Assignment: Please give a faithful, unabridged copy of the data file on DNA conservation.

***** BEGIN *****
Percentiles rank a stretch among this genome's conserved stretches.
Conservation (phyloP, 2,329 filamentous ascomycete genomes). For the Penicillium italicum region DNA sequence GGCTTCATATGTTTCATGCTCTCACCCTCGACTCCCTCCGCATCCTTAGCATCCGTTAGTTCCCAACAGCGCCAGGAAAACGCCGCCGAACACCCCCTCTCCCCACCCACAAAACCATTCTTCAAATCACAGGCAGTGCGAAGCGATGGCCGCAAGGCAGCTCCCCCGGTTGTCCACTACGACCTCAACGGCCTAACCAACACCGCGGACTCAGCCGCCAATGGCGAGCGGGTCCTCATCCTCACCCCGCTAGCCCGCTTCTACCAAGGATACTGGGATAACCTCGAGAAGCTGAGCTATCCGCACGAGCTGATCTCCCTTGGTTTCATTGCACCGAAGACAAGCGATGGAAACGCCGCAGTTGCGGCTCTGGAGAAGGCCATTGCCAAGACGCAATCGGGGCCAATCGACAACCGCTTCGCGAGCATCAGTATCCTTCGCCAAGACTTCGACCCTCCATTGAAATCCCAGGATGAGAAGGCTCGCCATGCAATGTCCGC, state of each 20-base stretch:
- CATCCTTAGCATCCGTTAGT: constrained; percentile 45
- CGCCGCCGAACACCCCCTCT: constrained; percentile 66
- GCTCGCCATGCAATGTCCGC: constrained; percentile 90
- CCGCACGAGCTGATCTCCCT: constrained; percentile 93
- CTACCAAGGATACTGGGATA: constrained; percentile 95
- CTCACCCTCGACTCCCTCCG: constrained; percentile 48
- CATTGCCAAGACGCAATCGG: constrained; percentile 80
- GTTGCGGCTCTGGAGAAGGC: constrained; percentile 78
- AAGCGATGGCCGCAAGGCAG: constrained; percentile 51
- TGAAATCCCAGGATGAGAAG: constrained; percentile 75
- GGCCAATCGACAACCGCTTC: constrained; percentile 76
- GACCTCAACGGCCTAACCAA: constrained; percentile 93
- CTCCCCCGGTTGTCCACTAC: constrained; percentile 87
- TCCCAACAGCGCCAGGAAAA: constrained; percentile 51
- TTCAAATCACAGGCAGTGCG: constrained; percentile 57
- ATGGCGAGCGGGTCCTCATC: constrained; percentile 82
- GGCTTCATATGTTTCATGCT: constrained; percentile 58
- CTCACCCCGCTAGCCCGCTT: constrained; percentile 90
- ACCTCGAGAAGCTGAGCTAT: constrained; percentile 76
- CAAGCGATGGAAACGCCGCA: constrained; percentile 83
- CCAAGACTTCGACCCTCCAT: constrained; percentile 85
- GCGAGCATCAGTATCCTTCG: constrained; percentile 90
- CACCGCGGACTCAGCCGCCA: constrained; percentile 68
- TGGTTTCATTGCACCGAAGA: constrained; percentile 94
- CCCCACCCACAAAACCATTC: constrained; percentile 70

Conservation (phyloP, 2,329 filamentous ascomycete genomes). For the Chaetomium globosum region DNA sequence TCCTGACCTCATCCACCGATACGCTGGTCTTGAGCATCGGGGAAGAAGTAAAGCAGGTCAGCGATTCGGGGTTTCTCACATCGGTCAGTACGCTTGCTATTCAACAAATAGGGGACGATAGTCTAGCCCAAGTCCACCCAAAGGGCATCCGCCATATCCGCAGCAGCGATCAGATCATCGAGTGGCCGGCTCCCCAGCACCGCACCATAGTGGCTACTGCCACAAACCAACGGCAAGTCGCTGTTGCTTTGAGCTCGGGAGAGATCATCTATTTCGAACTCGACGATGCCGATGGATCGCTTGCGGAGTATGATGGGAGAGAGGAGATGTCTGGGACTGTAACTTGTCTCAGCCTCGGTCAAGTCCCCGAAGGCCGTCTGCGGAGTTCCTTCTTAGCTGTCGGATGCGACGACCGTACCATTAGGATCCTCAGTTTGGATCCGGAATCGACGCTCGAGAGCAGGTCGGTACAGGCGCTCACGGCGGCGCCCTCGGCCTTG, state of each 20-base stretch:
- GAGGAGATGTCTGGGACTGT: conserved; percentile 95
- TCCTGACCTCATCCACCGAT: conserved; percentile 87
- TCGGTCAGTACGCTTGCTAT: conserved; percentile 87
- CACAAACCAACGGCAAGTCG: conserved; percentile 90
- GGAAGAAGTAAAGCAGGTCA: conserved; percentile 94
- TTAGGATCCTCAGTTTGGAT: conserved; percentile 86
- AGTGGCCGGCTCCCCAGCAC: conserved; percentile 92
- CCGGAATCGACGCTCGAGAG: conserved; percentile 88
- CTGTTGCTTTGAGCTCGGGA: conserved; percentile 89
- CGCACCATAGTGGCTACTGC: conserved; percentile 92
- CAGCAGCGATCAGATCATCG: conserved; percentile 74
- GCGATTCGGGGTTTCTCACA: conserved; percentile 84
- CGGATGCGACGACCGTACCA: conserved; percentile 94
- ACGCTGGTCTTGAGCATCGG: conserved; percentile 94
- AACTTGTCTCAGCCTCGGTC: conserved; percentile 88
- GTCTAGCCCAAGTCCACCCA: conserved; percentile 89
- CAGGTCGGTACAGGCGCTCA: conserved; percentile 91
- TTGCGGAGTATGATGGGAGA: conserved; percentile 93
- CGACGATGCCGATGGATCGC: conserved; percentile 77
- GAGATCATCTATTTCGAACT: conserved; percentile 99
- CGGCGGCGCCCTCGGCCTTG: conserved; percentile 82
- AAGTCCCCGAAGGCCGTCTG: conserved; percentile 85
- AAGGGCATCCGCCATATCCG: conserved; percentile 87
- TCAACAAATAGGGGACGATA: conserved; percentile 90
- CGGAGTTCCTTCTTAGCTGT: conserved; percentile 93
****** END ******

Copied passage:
Percentiles rank a stretch among this genome's conserved stretches.
Conservation (phyloP, 2,329 filamentous ascomycete genomes). For the Penicillium italicum region DNA sequence GGCTTCATATGTTTCATGCTCTCACCCTCGACTCCCTCCGCATCCTTAGCATCCGTTAGTTCCCAACAGCGCCAGGAAAACGCCGCCGAACACCCCCTCTCCCCACCCACAAAACCATTCTTCAAATCACAGGCAGTGCGAAGCGATGGCCGCAAGGCAGCTCCCCCGGTTGTCCACTACGACCTCAACGGCCTAACCAACACCGCGGACTCAGCCGCCAATGGCGAGCGGGTCCTCATCCTCACCCCGCTAGCCCGCTTCTACCAAGGATACTGGGATAACCTCGAGAAGCTGAGCTATCCGCACGAGCTGATCTCCCTTGGTTTCATTGCACCGAAGACAAGCGATGGAAACGCCGCAGTTGCGGCTCTGGAGAAGGCCATTGCCAAGACGCAATCGGGGCCAATCGACAACCGCTTCGCGAGCATCAGTATCCTTCGCCAAGACTTCGACCCTCCATTGAAATCCCAGGATGAGAAGGCTCGCCATGCAATGTCCGC, state of each 20-base stretch:
- CATCCTTAGCATCCGTTAGT: constrained; percentile 45
- CGCCGCCGAACACCCCCTCT: constrained; percentile 66
- GCTCGCCATGCAATGTCCGC: constrained; percentile 90
- CCGCACGAGCTGATCTCCCT: constrained; percentile 93
- CTACCAAGGATACTGGGATA: constrained; percentile 95
- CTCACCCTCGACTCCCTCCG: constrained; percentile 48
- CATTGCCAAGACGCAATCGG: constrained; percentile 80
- GTTGCGGCTCTGGAGAAGGC: constrained; percentile 78
- AAGCGATGGCCGCAAGGCAG: constrained; percentile 51
- TGAAATCCCAGGATGAGAAG: constrained; percentile 75
- GGCCAATCGACAACCGCTTC: constrained; percentile 76
- GACCTCAACGGCCTAACCAA: constrained; percentile 93
- CTCCCCCGGTTGTCCACTAC: constrained; percentile 87
- TCCCAACAGCGCCAGGAAAA: constrained; percentile 51
- TTCAAATCACAGGCAGTGCG: constrained; percentile 57
- ATGGCGAGCGGGTCCTCATC: constrained; percentile 82
- GGCTTCATATGTTTCATGCT: constrained; percentile 58
- CTCACCCCGCTAGCCCGCTT: constrained; percentile 90
- ACCTCGAGAAGCTGAGCTAT: constrained; percentile 76
- CAAGCGATGGAAACGCCGCA: constrained; percentile 83
- CCAAGACTTCGACCCTCCAT: constrained; percentile 85
- GCGAGCATCAGTATCCTTCG: constrained; percentile 90
- CACCGCGGACTCAGCCGCCA: constrained; percentile 68
- TGGTTTCATTGCACCGAAGA: constrained; percentile 94
- CCCCACCCACAAAACCATTC: constrained; percentile 70

Conservation (phyloP, 2,329 filamentous ascomycete genomes). For the Chaetomium globosum region DNA sequence TCCTGACCTCATCCACCGATACGCTGGTCTTGAGCATCGGGGAAGAAGTAAAGCAGGTCAGCGATTCGGGGTTTCTCACATCGGTCAGTACGCTTGCTATTCAACAAATAGGGGACGATAGTCTAGCCCAAGTCCACCCAAAGGGCATCCGCCATATCCGCAGCAGCGATCAGATCATCGAGTGGCCGGCTCCCCAGCACCGCACCATAGTGGCTACTGCCACAAACCAACGGCAAGTCGCTGTTGCTTTGAGCTCGGGAGAGATCATCTATTTCGAACTCGACGATGCCGATGGATCGCTTGCGGAGTATGATGGGAGAGAGGAGATGTCTGGGACTGTAACTTGTCTCAGCCTCGGTCAAGTCCCCGAAGGCCGTCTGCGGAGTTCCTTCTTAGCTGTCGGATGCGACGACCGTACCATTAGGATCCTCAGTTTGGATCCGGAATCGACGCTCGAGAGCAGGTCGGTACAGGCGCTCACGGCGGCGCCCTCGGCCTTG, state of each 20-base stretch:
- GAGGAGATGTCTGGGACTGT: conserved; percentile 95
- TCCTGACCTCATCCACCGAT: conserved; percentile 87
- TCGGTCAGTACGCTTGCTAT: conserved; percentile 87
- CACAAACCAACGGCAAGTCG: conserved; percentile 90
- GGAAGAAGTAAAGCAGGTCA: conserved; percentile 94
- TTAGGATCCTCAGTTTGGAT: conserved; percentile 86
- AGTGGCCGGCTCCCCAGCAC: conserved; percentile 92
- CCGGAATCGACGCTCGAGAG: conserved; percentile 88
- CTGTTGCTTTGAGCTCGGGA: conserved; percentile 89
- CGCACCATAGTGGCTACTGC: conserved; percentile 92
- CAGCAGCGATCAGATCATCG: conserved; percentile 74
- GCGATTCGGGGTTTCTCACA: conserved; percentile 84
- CGGATGCGACGACCGTACCA: conserved; percentile 94
- ACGCTGGTCTTGAGCATCGG: conserved; percentile 94
- AACTTGTCTCAGCCTCGGTC: conserved; percentile 88
- GTCTAGCCCAAGTCCACCCA: conserved; percentile 89
- CAGGTCGGTACAGGCGCTCA: conserved; percentile 91
- TTGCGGAGTATGATGGGAGA: conserved; percentile 93
- CGACGATGCCGATGGATCGC: conserved; percentile 77
- GAGATCATCTATTTCGAACT: conserved; percentile 99
- CGGCGGCGCCCTCGGCCTTG: conserved; percentile 82
- AAGTCCCCGAAGGCCGTCTG: conserved; percentile 85
- AAGGGCATCCGCCATATCCG: conserved; percentile 87
- TCAACAAATAGGGGACGATA: conserved; percentile 90
- CGGAGTTCCTTCTTAGCTGT: conserved; percentile 93